When Is a Case Study Appropriate?
Case Study Pro's and Con's
Case studies are about developing an in-depth understanding of a particular case (e.g., IPM program), within its social context: describing and understanding how its diverse elements and players interact and how different elements affect and contribute to the outcomes achieved.
The case study approach can be useful for:
- Studying program processes within their natural context
- Identifying linkages between program implementation and outcomes
- Providing insights into the effectiveness of particular program components
- Documenting individualized outcomes for program participants, including unintended outcomes
- Telling “the story behind the numbers” by adding real life description and examples of a program in action
- Informing and improving program design
- Generating ideas or hypotheses for further study (often called “exploratory case study”)
The case study approach has disadvantages in that:
- Are not appropriate if the goal is to generalize beyond a single or small group of specific cases examined.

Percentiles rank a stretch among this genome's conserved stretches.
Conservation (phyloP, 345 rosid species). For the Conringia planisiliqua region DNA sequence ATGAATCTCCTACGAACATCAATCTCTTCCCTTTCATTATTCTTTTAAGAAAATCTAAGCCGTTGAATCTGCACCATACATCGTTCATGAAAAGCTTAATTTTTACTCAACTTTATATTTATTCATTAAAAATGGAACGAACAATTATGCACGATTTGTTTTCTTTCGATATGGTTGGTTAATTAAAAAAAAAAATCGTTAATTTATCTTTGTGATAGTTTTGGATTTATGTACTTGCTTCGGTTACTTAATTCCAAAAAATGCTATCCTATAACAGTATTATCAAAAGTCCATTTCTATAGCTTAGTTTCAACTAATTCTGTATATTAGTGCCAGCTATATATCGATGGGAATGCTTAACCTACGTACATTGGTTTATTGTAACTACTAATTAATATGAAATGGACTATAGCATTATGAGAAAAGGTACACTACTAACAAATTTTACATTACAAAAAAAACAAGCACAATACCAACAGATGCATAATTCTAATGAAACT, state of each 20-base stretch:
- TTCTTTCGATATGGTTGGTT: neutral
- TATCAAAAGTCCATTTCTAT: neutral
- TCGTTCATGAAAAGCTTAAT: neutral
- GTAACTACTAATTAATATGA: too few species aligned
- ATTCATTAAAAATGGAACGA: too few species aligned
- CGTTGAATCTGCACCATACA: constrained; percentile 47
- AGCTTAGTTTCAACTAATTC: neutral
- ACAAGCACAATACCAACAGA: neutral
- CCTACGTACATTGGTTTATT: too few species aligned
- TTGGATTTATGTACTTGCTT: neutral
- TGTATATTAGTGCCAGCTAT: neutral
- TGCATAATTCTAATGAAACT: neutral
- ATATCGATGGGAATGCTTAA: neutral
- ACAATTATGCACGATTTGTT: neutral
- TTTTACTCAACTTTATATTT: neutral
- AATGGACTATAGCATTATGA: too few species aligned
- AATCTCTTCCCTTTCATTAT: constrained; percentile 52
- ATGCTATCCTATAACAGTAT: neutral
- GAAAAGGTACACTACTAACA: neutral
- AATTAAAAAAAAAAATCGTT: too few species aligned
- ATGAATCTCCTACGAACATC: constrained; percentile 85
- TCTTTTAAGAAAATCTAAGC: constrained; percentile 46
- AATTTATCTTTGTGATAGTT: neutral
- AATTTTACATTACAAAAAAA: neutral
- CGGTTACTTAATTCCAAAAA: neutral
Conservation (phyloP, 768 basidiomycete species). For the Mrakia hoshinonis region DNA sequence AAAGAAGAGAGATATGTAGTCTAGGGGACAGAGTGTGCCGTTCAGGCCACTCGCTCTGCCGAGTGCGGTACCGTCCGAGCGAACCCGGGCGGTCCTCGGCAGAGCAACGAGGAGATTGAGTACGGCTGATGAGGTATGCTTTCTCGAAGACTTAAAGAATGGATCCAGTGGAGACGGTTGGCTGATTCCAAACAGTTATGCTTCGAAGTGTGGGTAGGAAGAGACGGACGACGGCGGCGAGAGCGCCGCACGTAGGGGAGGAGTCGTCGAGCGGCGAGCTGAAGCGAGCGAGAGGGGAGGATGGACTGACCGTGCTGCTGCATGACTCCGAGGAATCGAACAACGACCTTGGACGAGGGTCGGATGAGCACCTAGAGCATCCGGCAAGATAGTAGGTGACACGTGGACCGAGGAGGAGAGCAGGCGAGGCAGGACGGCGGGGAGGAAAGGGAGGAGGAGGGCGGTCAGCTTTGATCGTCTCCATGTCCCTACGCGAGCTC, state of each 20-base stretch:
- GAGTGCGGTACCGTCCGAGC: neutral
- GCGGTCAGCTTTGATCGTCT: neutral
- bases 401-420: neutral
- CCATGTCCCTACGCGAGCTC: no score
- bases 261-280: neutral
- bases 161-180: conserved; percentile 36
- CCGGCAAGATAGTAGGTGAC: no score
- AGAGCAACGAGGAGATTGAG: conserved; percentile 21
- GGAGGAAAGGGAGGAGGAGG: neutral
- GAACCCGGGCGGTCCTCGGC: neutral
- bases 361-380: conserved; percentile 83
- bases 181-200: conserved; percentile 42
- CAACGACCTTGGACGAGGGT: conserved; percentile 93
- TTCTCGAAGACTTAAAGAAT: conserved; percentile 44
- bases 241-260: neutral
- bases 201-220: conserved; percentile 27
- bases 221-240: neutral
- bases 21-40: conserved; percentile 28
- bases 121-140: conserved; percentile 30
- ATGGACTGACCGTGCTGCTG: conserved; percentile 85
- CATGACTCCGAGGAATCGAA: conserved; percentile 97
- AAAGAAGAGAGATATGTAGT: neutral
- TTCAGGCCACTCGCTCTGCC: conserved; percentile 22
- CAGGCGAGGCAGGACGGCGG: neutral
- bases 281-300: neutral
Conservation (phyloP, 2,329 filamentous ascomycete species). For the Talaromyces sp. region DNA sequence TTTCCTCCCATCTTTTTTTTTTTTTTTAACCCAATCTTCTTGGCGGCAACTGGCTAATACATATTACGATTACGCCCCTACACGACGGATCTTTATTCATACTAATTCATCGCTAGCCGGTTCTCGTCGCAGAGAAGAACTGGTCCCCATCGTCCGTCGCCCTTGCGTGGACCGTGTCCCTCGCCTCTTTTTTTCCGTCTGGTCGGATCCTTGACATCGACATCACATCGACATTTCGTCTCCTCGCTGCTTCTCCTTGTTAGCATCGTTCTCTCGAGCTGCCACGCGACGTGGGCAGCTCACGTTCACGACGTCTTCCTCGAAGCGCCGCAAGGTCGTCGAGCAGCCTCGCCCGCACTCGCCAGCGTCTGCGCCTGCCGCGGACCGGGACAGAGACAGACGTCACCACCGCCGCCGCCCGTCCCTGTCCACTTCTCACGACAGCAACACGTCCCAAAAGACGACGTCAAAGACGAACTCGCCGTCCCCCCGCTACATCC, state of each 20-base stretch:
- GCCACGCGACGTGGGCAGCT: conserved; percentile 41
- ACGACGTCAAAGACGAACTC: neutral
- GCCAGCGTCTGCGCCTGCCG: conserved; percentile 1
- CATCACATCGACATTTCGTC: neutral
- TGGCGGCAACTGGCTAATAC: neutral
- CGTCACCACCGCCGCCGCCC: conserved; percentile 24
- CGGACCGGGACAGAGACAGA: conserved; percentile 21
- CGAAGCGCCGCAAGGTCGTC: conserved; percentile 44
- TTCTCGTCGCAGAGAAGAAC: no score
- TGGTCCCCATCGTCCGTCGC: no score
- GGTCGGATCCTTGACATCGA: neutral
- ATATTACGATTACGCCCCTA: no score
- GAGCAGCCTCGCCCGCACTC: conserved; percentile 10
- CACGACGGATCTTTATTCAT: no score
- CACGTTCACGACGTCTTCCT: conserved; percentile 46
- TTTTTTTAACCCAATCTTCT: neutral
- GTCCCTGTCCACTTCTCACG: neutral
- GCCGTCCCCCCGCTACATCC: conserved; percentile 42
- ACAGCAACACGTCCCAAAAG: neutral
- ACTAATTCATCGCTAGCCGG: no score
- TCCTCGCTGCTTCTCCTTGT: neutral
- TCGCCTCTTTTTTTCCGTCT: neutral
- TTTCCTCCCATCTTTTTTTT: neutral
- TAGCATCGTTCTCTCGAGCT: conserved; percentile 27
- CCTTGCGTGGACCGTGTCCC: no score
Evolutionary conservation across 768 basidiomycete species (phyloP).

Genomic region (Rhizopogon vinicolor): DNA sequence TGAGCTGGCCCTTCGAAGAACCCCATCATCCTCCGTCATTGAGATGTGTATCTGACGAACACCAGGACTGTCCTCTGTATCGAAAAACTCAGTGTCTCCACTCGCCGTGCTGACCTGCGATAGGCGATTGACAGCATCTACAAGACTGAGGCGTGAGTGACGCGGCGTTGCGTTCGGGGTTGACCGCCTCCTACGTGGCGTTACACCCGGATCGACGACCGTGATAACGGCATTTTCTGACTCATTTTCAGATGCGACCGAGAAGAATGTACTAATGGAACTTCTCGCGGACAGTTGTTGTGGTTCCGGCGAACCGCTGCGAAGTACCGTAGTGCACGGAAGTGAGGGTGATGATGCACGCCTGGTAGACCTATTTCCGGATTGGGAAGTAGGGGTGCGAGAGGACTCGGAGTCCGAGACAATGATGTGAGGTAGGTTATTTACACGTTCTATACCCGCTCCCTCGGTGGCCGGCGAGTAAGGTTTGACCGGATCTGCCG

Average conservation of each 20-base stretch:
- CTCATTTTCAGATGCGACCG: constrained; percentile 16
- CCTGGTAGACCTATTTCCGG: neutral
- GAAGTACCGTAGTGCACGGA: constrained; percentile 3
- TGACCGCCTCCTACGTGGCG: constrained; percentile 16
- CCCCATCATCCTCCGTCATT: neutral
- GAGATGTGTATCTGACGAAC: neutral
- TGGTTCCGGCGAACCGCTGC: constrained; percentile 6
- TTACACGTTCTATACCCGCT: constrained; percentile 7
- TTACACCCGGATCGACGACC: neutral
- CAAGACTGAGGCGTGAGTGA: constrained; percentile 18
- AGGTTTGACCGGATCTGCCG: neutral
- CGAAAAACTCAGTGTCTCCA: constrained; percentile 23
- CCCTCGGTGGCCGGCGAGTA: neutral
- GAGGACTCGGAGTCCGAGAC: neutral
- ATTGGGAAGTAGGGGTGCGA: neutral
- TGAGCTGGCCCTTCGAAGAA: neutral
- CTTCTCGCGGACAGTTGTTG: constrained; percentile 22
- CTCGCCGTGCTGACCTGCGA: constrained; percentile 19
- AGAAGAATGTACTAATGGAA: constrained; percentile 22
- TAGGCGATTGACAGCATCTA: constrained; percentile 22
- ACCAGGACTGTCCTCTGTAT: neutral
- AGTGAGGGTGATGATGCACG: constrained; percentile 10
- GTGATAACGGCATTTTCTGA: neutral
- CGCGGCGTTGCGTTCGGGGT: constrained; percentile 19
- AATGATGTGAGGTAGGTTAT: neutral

- Can be a costly and time consuming method for program evaluation.
- Will not generate simple quantitative data for your program.
- Using multiple methods make case studies more time consuming and complex than single method studies.
- Takes longer to analyze qualitative data than quantitative data.
The focus on the particular in case studies represents, at the same time, the main strengths and the limitations of this method. The case study has been criticized for relying too heavily on anecdotal success stories and for a general lack of rigorous methodology, and because it provides “little basis for scientific generalization” (Yin, 1994, p. 10). The first of these criticisms has led to the development of more standardized and rigorous methods for developing case studies, both for research and program evaluation purposes (see references).